The NEA has been doling out federal subsidies to artists and cultural organizations only since 1965; yet the agency's supporters insist that without it, the arts in America would shrivel from malnourishment. Expect to hear that argument a lot in the weeks ahead. The White House reportedly plans to recommend the elimination of the NEA as part of a $2.5 billion package of domestic budget reductions, and the arts establishment is already ginning up a lobby-and-PR campaign to defend it.
Thomas Campbell, the director of the Metropolitan Museum of Art, took to the op-ed page of The New York Times last week to bewail this "new assault on artistic activity." He conceded that the NEA's $148 million in funding is a mere speck in a federal budget projected to reach $4 trillion this year - just 0.004 percent of government outlays.
And yet, he warned, "eliminating the NEA would in essence eliminate investment by the American government in the curiosity and intelligence of its citizens." That is a remarkably silly statement, given Washington's vast outlays each year for student loans, cultural exchanges, the Smithsonian Institution, the Library of Congress, and a multitude of educational programs ranging from preschool to graduate school.
Yet even if the government funded none of those things - and for most of American history, it didn't - the arts would thrive.
They always have.
Nearly two centuries before the NEA was created, the poems of Phillis Wheatley - an African girl brought to Boston as a slave in 1761 - were being published and celebrated on two continents. America had public art museums before it had a Constitution; the Revolutionary-era painter Charles Willson Peale founded a museum in Philadelphia as early as 1784. Theater prospered in the United States generations before a federal bureaucracy sprang up to encourage it.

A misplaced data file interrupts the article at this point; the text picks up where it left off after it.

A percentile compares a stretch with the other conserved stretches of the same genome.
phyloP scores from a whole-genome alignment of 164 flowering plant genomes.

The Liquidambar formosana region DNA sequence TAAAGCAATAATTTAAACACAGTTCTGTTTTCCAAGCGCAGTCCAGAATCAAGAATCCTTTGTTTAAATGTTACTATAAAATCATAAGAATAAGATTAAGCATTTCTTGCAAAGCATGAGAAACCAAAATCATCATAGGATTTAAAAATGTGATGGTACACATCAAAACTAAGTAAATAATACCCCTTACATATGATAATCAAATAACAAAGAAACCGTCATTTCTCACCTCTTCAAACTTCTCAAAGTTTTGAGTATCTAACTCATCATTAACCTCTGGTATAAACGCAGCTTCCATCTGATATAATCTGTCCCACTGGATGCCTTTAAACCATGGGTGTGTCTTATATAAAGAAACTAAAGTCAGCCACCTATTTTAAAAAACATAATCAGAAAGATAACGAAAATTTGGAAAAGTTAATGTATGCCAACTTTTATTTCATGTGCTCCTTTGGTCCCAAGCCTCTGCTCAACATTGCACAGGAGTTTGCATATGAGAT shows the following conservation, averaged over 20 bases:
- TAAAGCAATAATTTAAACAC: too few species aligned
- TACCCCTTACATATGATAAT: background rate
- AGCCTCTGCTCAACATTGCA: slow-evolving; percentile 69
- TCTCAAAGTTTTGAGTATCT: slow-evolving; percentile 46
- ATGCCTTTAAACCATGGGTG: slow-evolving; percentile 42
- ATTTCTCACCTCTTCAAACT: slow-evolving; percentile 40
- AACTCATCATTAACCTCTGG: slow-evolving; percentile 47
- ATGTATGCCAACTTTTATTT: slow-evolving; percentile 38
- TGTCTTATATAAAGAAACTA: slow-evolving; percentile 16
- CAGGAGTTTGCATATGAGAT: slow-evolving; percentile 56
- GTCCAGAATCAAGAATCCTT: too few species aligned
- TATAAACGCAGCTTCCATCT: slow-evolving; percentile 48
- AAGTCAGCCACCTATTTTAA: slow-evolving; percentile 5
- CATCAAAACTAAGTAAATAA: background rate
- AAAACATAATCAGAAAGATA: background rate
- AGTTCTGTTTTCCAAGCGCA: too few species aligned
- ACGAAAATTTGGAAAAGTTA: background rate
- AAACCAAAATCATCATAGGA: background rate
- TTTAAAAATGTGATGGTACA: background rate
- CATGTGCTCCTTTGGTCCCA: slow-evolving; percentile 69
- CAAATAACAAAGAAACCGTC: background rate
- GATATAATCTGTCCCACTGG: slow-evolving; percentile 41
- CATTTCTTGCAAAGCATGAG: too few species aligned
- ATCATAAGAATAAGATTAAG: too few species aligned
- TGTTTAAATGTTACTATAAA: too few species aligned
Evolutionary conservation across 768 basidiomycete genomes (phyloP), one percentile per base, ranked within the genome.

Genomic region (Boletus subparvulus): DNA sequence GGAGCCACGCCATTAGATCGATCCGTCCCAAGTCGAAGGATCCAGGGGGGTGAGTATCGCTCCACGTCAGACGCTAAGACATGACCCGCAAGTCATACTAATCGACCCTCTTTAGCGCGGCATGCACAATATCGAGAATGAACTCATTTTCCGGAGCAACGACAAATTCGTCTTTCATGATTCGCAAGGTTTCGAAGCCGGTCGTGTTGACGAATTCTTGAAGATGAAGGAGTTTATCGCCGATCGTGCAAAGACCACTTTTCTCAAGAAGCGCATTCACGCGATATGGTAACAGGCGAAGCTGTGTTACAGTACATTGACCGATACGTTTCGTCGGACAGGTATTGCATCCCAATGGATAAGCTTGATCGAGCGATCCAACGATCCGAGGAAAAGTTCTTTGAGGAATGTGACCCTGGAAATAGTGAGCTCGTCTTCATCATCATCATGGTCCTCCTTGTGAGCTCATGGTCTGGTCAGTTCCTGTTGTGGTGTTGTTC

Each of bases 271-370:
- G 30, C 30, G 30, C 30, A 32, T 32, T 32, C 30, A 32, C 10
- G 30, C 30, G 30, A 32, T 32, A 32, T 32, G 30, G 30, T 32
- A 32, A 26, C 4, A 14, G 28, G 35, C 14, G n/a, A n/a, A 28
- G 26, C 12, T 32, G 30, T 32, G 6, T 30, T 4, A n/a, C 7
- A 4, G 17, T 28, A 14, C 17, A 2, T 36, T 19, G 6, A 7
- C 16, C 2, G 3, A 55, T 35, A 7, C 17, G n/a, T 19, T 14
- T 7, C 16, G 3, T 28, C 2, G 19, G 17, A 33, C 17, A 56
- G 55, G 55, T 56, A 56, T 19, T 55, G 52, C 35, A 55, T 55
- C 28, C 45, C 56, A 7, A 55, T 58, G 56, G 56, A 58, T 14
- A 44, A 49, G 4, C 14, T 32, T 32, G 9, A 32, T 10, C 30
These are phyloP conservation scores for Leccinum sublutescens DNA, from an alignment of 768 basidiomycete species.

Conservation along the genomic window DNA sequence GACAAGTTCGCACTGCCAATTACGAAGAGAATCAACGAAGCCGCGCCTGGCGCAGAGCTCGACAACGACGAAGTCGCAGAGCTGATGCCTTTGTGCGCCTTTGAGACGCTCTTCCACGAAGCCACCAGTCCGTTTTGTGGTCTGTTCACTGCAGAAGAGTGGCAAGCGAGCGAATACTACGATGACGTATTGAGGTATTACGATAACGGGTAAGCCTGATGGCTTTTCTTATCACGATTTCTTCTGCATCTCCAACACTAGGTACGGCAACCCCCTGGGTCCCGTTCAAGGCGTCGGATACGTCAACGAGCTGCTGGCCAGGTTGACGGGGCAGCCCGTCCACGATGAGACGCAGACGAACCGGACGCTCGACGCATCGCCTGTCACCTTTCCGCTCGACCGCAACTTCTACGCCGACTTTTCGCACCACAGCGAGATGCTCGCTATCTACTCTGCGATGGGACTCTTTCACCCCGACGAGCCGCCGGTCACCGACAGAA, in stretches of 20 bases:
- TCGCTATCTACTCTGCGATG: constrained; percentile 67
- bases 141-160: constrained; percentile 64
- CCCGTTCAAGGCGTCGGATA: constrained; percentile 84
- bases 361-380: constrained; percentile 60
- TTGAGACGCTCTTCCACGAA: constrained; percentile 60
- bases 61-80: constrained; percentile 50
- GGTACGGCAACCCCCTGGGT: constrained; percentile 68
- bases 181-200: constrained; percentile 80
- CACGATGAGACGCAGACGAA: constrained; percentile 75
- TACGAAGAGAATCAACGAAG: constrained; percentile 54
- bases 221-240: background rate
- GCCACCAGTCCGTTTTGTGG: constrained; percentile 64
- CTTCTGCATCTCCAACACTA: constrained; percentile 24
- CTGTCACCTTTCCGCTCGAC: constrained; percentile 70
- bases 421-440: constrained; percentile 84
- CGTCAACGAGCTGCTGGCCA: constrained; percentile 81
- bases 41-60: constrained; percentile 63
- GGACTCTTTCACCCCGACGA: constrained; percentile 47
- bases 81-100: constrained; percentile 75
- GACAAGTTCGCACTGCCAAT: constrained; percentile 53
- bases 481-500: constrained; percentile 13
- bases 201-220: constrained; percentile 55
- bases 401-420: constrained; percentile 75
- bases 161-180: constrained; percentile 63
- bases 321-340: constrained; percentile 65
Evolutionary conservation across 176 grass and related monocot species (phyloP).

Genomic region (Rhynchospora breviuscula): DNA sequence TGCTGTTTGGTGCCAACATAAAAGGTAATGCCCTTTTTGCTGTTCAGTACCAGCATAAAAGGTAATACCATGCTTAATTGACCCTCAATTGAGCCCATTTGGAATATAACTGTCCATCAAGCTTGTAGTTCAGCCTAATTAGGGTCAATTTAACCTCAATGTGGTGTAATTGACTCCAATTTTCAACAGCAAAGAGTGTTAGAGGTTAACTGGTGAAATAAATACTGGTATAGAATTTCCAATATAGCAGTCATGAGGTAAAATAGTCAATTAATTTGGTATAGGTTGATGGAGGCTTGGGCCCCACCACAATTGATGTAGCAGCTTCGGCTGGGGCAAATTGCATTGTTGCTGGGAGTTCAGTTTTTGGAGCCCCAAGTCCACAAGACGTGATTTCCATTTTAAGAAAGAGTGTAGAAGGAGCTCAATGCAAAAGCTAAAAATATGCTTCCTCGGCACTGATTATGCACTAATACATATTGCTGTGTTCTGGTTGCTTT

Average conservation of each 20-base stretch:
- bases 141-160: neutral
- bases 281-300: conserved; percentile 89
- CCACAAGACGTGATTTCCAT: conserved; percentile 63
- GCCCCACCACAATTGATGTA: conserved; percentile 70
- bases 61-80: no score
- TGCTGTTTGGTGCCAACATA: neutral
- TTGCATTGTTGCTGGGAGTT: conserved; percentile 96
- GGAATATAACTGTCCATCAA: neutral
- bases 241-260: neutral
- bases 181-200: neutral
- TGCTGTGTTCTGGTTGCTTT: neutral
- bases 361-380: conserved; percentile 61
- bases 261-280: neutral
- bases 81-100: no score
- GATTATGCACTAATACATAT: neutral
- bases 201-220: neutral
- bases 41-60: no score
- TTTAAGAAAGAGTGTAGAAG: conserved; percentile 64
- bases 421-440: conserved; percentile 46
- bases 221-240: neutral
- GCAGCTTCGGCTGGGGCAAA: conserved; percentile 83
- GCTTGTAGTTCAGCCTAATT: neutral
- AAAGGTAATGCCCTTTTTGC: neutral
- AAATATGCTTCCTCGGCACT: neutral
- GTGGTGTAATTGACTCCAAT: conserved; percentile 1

The most popular playwright in 19th-century America was William Shakespeare, whose works were performed everywhere from opulent East Coast playhouses to makeshift stages in Western saloons.
Aaron Copland required no NEA handouts to compose his greatest music - "Appalachian Spring," "A Lincoln Portrait," "Fanfare for the Common Man," the score for "Rodeo." Neither did Charles Ives, Scott Joplin, or Charlie Parker. American sculpture, literature, photography, dance - brilliant art of every description abounded in the United States before the NEA arrived on the scene in 1965.
"There are no Miltons dying mute here today," remarked the Pulitzer Prize-winning playwright Thornton Wilder as the proposed arts endowment was being debated. Artistic talent doesn't go unnoticed - even in small towns, he said, "anyone who can play the scales is rushed off to Vienna to study music."
Wilder was joking, but his point was serious: America in 1965 didn't need a federal arts commissar. It doesn't need one in 2017 either.
Like all beneficiaries of corporate welfare, arts organizations crave their government subsidies. But the louder they declare the NEA indispensable to American art, the more egregiously they insult the real mainstay of the arts in this country.
It isn't the government. It's the army of private benefactors - foundations, corporations, and, above all, individuals - who voluntarily donate billions of dollars to support artistic endeavors of every description: poetry festivals and painting lessons, theater companies and chamber orchestras, promising new writers and modernist museums. According to Giving USA's annual compendium on charitable giving, Americans in 2015 donated a staggering $17 billion to support culture and the arts. That set a record high. It marked a level of financial support for the arts more than 115 times the trifle supplied by the NEA.
America has the most generous, most democratic arts environment in history - and 99 percent of it is privately funded. The federal arts endowment is a pointless irritant. Scrap the NEA, and America's artistic life will go on, as healthy and vibrant as ever.